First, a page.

Therefore advanced caching technology is essential to balance the need to reduce traffic to the CRS while maintaining a consistently high degree of rate accuracy.
In solving the first two challenges, you will then face the third and greatest challenge.
How to effectively manage and control your Metasearch marketing campaigns?
To understand if you are truly optimising the marketing opportunities available on these metasearch channels you should be asking the following questions:
- Do you receive too many, too little or just enough clicks?
- Do you receive enough bookings and revenue?
- Are you reaching your conversion targets?
- What is your ROI? Are you reaching your ROI target?
These are vital questions for any marketing executive, and while there are many options for keyword search marketing, there are not many options to effectively manage a metasearch marketing campaign today.
Most marketers and agencies still manually manage metasearch marketing campaigns.
It can take weeks to get reports from various Metasearch sites with different attributes and formats and then aggregate these into actionable data upon which to make campaign decisions.
By the time you find you are underperforming, weeks or even months have already passed and its too late to act upon.
Even after receiving reports, they may not include information detailed enough for you to pinpoint the problem and re-calibrate your campaign to optimise your ROI
Approximately three years ago, Google entered the hotel metasearch arena with the introduction of Google Hotel Price Ads (HPA) along with a number of Google products including:
- Google Hotel Finder
- Google Maps
- Google+ Local
- Google Search
All of these elements are available and suitable for desktop, tablet and, increasingly, mobile devices.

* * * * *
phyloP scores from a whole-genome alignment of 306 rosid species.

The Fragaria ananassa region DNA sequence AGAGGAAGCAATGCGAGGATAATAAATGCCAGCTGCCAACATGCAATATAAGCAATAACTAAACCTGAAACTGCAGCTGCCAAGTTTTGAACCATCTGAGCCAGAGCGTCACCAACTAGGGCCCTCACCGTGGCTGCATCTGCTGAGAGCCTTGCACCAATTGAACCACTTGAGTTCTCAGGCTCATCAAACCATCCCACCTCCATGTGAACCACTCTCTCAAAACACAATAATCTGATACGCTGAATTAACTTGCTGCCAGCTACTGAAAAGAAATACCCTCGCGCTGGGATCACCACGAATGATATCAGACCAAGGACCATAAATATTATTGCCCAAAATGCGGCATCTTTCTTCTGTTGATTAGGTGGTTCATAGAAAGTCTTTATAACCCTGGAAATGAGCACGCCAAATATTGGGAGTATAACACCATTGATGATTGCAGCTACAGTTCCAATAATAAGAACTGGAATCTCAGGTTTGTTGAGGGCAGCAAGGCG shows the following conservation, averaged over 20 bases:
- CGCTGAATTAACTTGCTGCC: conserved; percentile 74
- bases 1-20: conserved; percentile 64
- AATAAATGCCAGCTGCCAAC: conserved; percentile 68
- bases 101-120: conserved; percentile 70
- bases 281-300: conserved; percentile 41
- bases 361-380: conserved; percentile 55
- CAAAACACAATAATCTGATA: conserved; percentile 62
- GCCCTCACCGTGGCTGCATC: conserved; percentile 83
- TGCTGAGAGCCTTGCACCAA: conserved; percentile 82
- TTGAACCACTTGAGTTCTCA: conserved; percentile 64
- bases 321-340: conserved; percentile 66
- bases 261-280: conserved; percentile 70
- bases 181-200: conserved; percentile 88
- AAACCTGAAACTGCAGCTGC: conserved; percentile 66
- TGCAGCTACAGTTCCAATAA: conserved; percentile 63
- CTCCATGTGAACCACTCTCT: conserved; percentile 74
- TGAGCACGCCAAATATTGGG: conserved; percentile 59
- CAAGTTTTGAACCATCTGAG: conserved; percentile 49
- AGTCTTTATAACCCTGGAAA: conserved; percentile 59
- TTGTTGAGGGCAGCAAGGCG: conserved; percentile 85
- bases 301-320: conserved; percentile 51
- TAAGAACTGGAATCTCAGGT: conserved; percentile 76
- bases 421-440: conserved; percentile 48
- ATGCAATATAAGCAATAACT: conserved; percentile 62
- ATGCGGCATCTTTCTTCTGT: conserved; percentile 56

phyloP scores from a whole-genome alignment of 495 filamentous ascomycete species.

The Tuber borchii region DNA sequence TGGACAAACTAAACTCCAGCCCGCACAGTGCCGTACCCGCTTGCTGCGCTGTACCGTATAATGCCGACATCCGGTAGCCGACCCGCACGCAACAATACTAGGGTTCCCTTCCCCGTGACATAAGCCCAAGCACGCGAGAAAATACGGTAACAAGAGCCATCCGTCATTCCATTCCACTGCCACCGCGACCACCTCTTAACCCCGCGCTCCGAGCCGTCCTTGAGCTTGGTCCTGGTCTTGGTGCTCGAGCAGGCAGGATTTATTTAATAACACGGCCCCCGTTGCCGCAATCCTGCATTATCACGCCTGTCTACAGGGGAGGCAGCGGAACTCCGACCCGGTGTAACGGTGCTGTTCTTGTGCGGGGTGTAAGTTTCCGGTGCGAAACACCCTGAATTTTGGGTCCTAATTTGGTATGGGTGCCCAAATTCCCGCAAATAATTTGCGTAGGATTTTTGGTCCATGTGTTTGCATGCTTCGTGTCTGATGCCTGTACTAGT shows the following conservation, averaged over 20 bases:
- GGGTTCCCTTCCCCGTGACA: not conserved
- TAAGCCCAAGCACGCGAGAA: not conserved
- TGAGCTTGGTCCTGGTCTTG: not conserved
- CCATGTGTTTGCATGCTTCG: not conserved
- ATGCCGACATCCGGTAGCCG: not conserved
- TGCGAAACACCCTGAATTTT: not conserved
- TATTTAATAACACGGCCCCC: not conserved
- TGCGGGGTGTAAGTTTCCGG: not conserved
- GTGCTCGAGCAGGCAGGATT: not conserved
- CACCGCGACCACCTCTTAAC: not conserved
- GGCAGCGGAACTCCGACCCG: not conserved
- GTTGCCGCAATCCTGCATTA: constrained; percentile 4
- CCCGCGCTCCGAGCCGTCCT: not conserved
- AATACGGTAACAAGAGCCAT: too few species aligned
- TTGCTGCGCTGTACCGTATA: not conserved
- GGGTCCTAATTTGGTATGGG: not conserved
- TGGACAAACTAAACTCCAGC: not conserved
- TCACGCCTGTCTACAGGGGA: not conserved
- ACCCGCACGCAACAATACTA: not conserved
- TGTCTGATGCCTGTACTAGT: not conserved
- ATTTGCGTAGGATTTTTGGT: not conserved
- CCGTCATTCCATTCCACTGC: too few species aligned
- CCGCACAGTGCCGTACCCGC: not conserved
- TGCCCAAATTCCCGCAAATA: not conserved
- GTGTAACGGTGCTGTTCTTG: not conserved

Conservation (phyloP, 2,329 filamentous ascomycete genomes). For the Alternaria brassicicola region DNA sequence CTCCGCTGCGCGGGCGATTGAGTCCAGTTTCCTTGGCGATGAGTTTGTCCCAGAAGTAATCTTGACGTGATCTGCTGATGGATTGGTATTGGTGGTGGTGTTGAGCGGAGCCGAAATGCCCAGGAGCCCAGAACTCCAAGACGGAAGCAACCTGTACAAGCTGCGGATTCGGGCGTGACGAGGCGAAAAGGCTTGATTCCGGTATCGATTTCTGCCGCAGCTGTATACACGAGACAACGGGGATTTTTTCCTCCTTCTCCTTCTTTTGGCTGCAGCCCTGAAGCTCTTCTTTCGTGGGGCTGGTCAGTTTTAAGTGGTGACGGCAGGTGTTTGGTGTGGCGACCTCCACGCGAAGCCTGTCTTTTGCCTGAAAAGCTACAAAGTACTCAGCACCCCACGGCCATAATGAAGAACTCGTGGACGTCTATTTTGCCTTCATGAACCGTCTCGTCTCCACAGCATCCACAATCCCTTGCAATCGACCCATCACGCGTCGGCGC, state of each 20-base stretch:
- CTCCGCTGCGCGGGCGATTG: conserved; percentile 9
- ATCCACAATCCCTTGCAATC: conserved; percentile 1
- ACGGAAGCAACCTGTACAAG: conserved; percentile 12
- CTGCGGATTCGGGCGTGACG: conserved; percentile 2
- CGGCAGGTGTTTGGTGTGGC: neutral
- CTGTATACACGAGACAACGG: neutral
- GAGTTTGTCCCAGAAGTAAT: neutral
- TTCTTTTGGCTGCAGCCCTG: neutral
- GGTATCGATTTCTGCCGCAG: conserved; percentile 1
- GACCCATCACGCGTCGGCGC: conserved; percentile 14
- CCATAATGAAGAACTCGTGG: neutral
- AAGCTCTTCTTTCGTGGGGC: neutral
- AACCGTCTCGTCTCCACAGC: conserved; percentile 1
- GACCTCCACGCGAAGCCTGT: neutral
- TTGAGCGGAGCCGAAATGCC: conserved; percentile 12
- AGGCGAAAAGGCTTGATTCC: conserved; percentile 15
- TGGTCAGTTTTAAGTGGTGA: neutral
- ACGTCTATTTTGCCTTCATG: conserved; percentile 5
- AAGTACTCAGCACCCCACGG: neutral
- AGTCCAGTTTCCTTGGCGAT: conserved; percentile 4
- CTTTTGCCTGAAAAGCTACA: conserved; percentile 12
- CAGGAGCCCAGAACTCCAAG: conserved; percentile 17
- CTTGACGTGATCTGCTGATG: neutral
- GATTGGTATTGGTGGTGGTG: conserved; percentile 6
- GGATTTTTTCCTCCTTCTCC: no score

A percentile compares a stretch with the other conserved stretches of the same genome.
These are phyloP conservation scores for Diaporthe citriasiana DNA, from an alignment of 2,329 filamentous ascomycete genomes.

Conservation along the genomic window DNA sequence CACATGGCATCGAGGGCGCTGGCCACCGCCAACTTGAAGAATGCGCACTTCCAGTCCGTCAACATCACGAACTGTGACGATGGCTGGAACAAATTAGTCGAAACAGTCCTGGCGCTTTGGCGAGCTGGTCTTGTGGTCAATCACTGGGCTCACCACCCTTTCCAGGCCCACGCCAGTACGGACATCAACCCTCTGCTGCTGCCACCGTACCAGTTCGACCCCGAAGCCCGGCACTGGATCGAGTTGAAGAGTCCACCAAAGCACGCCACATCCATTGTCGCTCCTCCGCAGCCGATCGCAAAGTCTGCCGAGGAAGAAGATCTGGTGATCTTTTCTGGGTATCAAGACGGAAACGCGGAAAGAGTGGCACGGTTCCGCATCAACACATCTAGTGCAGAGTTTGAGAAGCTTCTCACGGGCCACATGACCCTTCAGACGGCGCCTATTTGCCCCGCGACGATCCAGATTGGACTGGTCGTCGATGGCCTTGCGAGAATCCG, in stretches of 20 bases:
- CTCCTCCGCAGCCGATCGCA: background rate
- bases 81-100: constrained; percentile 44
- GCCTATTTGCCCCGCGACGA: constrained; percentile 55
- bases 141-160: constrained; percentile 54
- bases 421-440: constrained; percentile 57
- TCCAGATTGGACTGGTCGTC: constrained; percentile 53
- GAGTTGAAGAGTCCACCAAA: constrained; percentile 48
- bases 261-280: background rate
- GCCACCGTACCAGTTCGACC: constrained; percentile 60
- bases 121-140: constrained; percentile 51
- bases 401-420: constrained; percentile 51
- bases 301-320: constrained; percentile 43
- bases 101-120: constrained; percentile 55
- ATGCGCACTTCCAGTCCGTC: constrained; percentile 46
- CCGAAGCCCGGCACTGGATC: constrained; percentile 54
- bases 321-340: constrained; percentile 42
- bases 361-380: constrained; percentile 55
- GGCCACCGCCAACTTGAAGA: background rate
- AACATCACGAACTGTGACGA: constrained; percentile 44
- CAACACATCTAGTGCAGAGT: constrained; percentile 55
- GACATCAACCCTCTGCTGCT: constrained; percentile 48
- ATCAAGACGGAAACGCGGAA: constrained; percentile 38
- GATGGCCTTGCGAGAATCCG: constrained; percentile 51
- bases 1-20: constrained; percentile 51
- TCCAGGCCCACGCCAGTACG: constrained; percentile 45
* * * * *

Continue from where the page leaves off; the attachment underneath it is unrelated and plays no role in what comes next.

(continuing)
- Google HPA is a game-changer in many ways:
- Google caches all the rates on their database and requires at least 95% accuracy from all suppliers.
- Google introduced real-time bidding in metasearch. A supplier could bid the cost of a click based on many factors like room rate, length of stay, user country and more. You had the option to bid manually on a tool, or use a program through an API (Application Protocol Interface).
Google sent daily reports through email or an API, which includes detailed information like clicks, cost, impression, position and other important attributes.
This process is extremely helpful for campaign management and optimisation.
Since the introduction of Google HPA, more and more metasearch sites have introduced bidding, albeit in various formats, some such sites include TripAdvisor and Qunar.
With so many options for metasearch management, there were certainly a variety of opportunities available for savvy marketers to optimise their campaigns, but this also presented challenges for many hoteliers and other marketers.
One of those issues is that hoteliers are strangers to managing real-time bidding for metasearch marketing.
This is further complicated by the fact that HPA bidding, while the most sophisticated among all metasearch engines, is far more complex than ad-word bidding.
The upside to this is that either hotel suppliers are not getting enough click volume because of low bids, or that they are bidding too high for positions, which results in an inconsistent ROI.
Hotel suppliers and their agencies are having a hard time keeping up with the speed and complexity required to manage, track and report on Google HPA campaigns.
NB: This article is written by Wei Xia (VP of new products and services) and Quentin Moores (Director of MetaSearch Business Development) from DerbySoft.
Check out our Click product page for more details on metasearch marketing.
Click by DerbySoft
Metasearch challenges solved for hotel groups of all sizes